What I can I say about Paris? It is AWESOME. I'm not the most sensitive or emotionally in touch guy all the time, but I think I actually fell in love with this city. There is a great energy and sense of international/racial/religious diversity. Beautiful people, beautiful city, good food. I think Paris made me think twice about so quickly saying the NYC is the greatest city on earth. I think I'll continue to say that just because I live there, but it might be a tad less genuine. Still not decided on that one. Outside of a tour of the Paris Opera and a bike ride past the Bastille, there weren't any musical events to note in Paris. Unfortunately, in August, the Parisians are on vacation. Maybe next time! Still had the time of a lifetime though. The Eiffel Tower, Louvre, Luxembourg Park... it could be a whole lot worse.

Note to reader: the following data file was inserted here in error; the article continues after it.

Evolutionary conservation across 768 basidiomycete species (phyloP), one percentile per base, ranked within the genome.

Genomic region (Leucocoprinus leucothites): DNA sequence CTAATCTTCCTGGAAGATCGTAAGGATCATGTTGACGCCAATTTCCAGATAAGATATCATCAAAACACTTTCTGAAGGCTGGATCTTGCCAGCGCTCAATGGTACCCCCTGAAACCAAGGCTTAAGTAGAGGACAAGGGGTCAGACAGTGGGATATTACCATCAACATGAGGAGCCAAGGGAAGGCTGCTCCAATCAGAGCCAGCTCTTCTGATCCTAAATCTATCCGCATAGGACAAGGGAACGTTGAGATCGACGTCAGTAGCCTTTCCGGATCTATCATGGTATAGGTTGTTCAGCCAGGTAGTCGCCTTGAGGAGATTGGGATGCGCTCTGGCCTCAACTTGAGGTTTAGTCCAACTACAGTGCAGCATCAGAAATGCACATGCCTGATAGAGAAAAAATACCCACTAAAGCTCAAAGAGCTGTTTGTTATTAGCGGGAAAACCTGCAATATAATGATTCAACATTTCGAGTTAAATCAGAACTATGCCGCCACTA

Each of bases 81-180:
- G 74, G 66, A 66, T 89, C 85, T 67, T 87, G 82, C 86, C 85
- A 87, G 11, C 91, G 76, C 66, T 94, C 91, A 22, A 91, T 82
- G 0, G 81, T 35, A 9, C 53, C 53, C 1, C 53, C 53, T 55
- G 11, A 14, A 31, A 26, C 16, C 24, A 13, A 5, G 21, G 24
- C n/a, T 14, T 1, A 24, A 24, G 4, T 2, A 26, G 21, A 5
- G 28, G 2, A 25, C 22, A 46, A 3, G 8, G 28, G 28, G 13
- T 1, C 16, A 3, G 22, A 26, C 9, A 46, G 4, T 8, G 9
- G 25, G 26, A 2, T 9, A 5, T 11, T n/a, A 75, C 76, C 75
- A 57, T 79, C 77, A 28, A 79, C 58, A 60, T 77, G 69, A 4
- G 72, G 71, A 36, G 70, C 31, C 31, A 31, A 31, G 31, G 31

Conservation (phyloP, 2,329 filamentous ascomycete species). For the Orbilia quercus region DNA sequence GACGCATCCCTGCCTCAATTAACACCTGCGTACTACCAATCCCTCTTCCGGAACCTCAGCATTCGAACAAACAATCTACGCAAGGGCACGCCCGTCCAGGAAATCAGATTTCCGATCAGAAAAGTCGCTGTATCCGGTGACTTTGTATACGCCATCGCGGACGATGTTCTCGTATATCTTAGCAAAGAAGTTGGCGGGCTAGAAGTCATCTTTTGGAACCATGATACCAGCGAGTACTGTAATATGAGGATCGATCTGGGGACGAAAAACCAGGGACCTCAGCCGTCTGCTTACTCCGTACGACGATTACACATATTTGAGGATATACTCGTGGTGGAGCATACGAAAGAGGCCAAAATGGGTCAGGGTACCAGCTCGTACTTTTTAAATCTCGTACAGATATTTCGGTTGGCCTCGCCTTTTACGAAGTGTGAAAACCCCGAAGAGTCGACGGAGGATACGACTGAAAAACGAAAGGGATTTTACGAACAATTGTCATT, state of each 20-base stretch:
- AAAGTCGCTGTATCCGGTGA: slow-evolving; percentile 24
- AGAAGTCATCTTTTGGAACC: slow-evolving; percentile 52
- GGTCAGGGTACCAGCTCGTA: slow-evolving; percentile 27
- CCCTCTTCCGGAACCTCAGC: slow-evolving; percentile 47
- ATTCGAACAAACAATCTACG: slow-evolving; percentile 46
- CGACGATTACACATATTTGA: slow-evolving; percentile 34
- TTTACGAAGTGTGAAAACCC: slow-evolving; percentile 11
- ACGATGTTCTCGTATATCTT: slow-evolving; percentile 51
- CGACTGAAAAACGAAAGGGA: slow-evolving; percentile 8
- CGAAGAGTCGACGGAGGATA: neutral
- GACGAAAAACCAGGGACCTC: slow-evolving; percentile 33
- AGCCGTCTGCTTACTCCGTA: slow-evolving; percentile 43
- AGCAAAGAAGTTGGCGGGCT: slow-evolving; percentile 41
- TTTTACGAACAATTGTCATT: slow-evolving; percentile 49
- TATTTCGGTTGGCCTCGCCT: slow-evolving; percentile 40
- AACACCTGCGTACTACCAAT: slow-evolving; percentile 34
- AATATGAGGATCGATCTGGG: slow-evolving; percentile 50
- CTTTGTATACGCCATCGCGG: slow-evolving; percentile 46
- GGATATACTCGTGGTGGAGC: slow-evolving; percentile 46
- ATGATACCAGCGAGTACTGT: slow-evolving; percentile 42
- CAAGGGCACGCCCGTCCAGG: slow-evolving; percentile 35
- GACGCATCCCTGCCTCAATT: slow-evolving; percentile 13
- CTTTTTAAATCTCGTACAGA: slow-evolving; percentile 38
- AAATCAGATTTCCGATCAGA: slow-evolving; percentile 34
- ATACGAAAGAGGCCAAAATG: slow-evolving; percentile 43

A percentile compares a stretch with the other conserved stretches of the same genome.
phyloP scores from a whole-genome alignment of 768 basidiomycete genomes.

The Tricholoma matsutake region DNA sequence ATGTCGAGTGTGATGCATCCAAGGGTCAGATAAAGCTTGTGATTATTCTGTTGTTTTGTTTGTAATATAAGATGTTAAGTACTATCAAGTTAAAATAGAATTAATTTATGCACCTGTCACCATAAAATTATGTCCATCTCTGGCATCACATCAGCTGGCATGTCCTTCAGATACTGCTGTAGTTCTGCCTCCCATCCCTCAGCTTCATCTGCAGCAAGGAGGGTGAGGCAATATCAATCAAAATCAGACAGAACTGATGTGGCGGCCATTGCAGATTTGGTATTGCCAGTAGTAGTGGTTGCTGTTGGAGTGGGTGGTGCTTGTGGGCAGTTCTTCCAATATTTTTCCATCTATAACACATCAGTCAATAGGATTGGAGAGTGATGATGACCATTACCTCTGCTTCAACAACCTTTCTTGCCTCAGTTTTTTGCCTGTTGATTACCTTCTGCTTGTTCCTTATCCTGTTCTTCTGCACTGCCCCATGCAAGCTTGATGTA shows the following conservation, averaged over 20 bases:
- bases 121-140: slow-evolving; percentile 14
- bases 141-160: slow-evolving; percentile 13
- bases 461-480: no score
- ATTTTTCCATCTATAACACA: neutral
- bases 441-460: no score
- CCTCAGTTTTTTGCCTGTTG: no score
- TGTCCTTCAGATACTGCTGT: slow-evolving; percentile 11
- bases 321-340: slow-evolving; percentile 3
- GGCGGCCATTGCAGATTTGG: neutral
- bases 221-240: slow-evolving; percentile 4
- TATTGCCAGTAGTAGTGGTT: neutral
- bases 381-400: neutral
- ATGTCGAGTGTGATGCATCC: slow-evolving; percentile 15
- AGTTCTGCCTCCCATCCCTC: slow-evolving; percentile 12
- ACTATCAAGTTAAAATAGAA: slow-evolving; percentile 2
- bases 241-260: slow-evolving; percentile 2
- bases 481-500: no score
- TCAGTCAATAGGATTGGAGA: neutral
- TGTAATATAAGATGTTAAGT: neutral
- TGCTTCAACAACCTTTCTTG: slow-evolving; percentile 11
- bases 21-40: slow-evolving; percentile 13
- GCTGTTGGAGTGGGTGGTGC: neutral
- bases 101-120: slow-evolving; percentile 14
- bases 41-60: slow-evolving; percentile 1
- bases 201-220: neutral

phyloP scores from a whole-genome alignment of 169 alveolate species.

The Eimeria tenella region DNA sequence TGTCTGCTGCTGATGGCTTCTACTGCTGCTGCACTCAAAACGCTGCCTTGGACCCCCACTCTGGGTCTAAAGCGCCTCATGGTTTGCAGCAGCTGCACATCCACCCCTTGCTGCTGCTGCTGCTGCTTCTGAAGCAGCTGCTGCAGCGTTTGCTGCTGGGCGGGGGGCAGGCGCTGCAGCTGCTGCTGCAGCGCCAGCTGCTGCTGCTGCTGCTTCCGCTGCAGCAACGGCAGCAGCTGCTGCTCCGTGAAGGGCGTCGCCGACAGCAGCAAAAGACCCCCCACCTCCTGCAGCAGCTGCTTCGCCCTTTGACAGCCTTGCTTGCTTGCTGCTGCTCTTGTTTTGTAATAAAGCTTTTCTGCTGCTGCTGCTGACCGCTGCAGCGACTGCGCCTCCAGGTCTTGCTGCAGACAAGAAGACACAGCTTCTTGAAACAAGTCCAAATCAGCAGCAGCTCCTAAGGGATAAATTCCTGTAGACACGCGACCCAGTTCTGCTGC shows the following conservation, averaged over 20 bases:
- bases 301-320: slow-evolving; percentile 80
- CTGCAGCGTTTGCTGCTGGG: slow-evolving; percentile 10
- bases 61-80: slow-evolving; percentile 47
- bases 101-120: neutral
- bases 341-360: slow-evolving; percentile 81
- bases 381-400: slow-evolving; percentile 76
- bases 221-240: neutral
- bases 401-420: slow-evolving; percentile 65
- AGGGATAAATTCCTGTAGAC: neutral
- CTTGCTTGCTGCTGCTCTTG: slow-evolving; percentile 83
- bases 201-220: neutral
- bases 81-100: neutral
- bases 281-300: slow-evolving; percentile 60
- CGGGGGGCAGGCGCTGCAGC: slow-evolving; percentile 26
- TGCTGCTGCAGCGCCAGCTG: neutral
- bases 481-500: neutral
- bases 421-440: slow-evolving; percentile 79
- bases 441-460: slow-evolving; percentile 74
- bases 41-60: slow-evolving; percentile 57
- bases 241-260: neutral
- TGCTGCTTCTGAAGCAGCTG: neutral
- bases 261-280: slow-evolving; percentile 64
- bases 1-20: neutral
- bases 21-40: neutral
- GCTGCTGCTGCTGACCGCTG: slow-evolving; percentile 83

That's all for now. I will be back with much more soon, and then we will get into some more deep musical thoughts. Til then...

Ciao, Tchuss, Arivaderchi, Salut

Weston